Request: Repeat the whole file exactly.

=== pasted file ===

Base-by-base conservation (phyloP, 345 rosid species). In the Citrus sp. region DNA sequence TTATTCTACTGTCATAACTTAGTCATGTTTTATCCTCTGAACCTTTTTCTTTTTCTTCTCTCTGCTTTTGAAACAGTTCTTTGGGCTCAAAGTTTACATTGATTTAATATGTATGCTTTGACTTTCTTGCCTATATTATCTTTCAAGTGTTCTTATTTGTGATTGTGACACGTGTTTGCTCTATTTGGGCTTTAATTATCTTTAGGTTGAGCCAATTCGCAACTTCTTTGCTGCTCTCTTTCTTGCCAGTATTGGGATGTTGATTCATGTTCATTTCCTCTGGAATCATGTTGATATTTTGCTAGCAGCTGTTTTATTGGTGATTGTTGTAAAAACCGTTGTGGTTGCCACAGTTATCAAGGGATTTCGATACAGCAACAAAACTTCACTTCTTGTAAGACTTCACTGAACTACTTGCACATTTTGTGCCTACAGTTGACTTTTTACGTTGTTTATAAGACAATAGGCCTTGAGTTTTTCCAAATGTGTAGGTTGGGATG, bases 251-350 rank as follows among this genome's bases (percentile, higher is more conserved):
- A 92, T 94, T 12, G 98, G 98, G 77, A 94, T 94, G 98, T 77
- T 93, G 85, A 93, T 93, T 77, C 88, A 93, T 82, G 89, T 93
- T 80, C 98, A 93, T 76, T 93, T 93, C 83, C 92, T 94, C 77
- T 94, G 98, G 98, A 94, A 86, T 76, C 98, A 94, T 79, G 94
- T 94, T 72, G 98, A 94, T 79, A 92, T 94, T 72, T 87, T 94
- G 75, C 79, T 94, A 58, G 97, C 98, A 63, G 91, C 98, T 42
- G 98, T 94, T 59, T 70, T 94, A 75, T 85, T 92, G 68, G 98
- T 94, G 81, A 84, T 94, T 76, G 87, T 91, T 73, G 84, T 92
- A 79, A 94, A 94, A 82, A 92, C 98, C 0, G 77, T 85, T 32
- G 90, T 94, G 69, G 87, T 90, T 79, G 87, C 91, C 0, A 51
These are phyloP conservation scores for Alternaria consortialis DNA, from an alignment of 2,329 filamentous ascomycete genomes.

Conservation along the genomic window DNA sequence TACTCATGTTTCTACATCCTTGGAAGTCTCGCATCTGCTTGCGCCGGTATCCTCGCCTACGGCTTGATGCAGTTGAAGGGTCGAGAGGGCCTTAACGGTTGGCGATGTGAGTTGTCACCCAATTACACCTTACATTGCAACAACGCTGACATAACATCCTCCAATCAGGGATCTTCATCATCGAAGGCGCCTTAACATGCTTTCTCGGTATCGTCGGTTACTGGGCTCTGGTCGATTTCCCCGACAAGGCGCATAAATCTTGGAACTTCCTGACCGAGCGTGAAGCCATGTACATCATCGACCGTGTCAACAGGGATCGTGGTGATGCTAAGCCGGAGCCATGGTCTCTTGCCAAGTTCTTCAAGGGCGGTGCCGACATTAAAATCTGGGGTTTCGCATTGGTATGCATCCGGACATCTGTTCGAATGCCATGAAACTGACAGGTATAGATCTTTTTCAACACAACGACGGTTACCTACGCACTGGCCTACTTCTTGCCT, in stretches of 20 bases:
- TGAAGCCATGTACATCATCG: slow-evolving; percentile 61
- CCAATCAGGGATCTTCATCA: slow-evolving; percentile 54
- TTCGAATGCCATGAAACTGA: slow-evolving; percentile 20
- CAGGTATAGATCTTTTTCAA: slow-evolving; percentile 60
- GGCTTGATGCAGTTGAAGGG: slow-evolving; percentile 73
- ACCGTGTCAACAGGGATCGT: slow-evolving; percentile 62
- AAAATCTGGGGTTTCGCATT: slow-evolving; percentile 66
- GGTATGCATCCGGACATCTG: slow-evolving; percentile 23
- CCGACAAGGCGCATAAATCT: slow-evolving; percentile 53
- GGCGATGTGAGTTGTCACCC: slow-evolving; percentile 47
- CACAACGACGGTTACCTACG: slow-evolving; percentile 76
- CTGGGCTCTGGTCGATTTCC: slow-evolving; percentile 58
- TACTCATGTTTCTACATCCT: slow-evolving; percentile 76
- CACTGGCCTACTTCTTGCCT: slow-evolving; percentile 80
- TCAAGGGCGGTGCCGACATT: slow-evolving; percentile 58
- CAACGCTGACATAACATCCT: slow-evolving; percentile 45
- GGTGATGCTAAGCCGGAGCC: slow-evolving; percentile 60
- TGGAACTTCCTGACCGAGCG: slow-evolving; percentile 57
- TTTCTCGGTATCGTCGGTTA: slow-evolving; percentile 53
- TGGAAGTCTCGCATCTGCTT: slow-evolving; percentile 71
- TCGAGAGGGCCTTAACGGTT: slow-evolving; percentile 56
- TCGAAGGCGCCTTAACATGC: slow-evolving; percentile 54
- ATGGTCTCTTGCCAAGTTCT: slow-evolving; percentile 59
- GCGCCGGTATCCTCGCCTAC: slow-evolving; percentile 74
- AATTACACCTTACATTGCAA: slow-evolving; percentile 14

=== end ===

Base-by-base conservation (phyloP, 345 rosid species). In the Citrus sp. region DNA sequence TTATTCTACTGTCATAACTTAGTCATGTTTTATCCTCTGAACCTTTTTCTTTTTCTTCTCTCTGCTTTTGAAACAGTTCTTTGGGCTCAAAGTTTACATTGATTTAATATGTATGCTTTGACTTTCTTGCCTATATTATCTTTCAAGTGTTCTTATTTGTGATTGTGACACGTGTTTGCTCTATTTGGGCTTTAATTATCTTTAGGTTGAGCCAATTCGCAACTTCTTTGCTGCTCTCTTTCTTGCCAGTATTGGGATGTTGATTCATGTTCATTTCCTCTGGAATCATGTTGATATTTTGCTAGCAGCTGTTTTATTGGTGATTGTTGTAAAAACCGTTGTGGTTGCCACAGTTATCAAGGGATTTCGATACAGCAACAAAACTTCACTTCTTGTAAGACTTCACTGAACTACTTGCACATTTTGTGCCTACAGTTGACTTTTTACGTTGTTTATAAGACAATAGGCCTTGAGTTTTTCCAAATGTGTAGGTTGGGATG, bases 251-350 rank as follows among this genome's bases (percentile, higher is more conserved):
- A 92, T 94, T 12, G 98, G 98, G 77, A 94, T 94, G 98, T 77
- T 93, G 85, A 93, T 93, T 77, C 88, A 93, T 82, G 89, T 93
- T 80, C 98, A 93, T 76, T 93, T 93, C 83, C 92, T 94, C 77
- T 94, G 98, G 98, A 94, A 86, T 76, C 98, A 94, T 79, G 94
- T 94, T 72, G 98, A 94, T 79, A 92, T 94, T 72, T 87, T 94
- G 75, C 79, T 94, A 58, G 97, C 98, A 63, G 91, C 98, T 42
- G 98, T 94, T 59, T 70, T 94, A 75, T 85, T 92, G 68, G 98
- T 94, G 81, A 84, T 94, T 76, G 87, T 91, T 73, G 84, T 92
- A 79, A 94, A 94, A 82, A 92, C 98, C 0, G 77, T 85, T 32
- G 90, T 94, G 69, G 87, T 90, T 79, G 87, C 91, C 0, A 51
These are phyloP conservation scores for Alternaria consortialis DNA, from an alignment of 2,329 filamentous ascomycete genomes.

Conservation along the genomic window DNA sequence TACTCATGTTTCTACATCCTTGGAAGTCTCGCATCTGCTTGCGCCGGTATCCTCGCCTACGGCTTGATGCAGTTGAAGGGTCGAGAGGGCCTTAACGGTTGGCGATGTGAGTTGTCACCCAATTACACCTTACATTGCAACAACGCTGACATAACATCCTCCAATCAGGGATCTTCATCATCGAAGGCGCCTTAACATGCTTTCTCGGTATCGTCGGTTACTGGGCTCTGGTCGATTTCCCCGACAAGGCGCATAAATCTTGGAACTTCCTGACCGAGCGTGAAGCCATGTACATCATCGACCGTGTCAACAGGGATCGTGGTGATGCTAAGCCGGAGCCATGGTCTCTTGCCAAGTTCTTCAAGGGCGGTGCCGACATTAAAATCTGGGGTTTCGCATTGGTATGCATCCGGACATCTGTTCGAATGCCATGAAACTGACAGGTATAGATCTTTTTCAACACAACGACGGTTACCTACGCACTGGCCTACTTCTTGCCT, in stretches of 20 bases:
- TGAAGCCATGTACATCATCG: slow-evolving; percentile 61
- CCAATCAGGGATCTTCATCA: slow-evolving; percentile 54
- TTCGAATGCCATGAAACTGA: slow-evolving; percentile 20
- CAGGTATAGATCTTTTTCAA: slow-evolving; percentile 60
- GGCTTGATGCAGTTGAAGGG: slow-evolving; percentile 73
- ACCGTGTCAACAGGGATCGT: slow-evolving; percentile 62
- AAAATCTGGGGTTTCGCATT: slow-evolving; percentile 66
- GGTATGCATCCGGACATCTG: slow-evolving; percentile 23
- CCGACAAGGCGCATAAATCT: slow-evolving; percentile 53
- GGCGATGTGAGTTGTCACCC: slow-evolving; percentile 47
- CACAACGACGGTTACCTACG: slow-evolving; percentile 76
- CTGGGCTCTGGTCGATTTCC: slow-evolving; percentile 58
- TACTCATGTTTCTACATCCT: slow-evolving; percentile 76
- CACTGGCCTACTTCTTGCCT: slow-evolving; percentile 80
- TCAAGGGCGGTGCCGACATT: slow-evolving; percentile 58
- CAACGCTGACATAACATCCT: slow-evolving; percentile 45
- GGTGATGCTAAGCCGGAGCC: slow-evolving; percentile 60
- TGGAACTTCCTGACCGAGCG: slow-evolving; percentile 57
- TTTCTCGGTATCGTCGGTTA: slow-evolving; percentile 53
- TGGAAGTCTCGCATCTGCTT: slow-evolving; percentile 71
- TCGAGAGGGCCTTAACGGTT: slow-evolving; percentile 56
- TCGAAGGCGCCTTAACATGC: slow-evolving; percentile 54
- ATGGTCTCTTGCCAAGTTCT: slow-evolving; percentile 59
- GCGCCGGTATCCTCGCCTAC: slow-evolving; percentile 74
- AATTACACCTTACATTGCAA: slow-evolving; percentile 14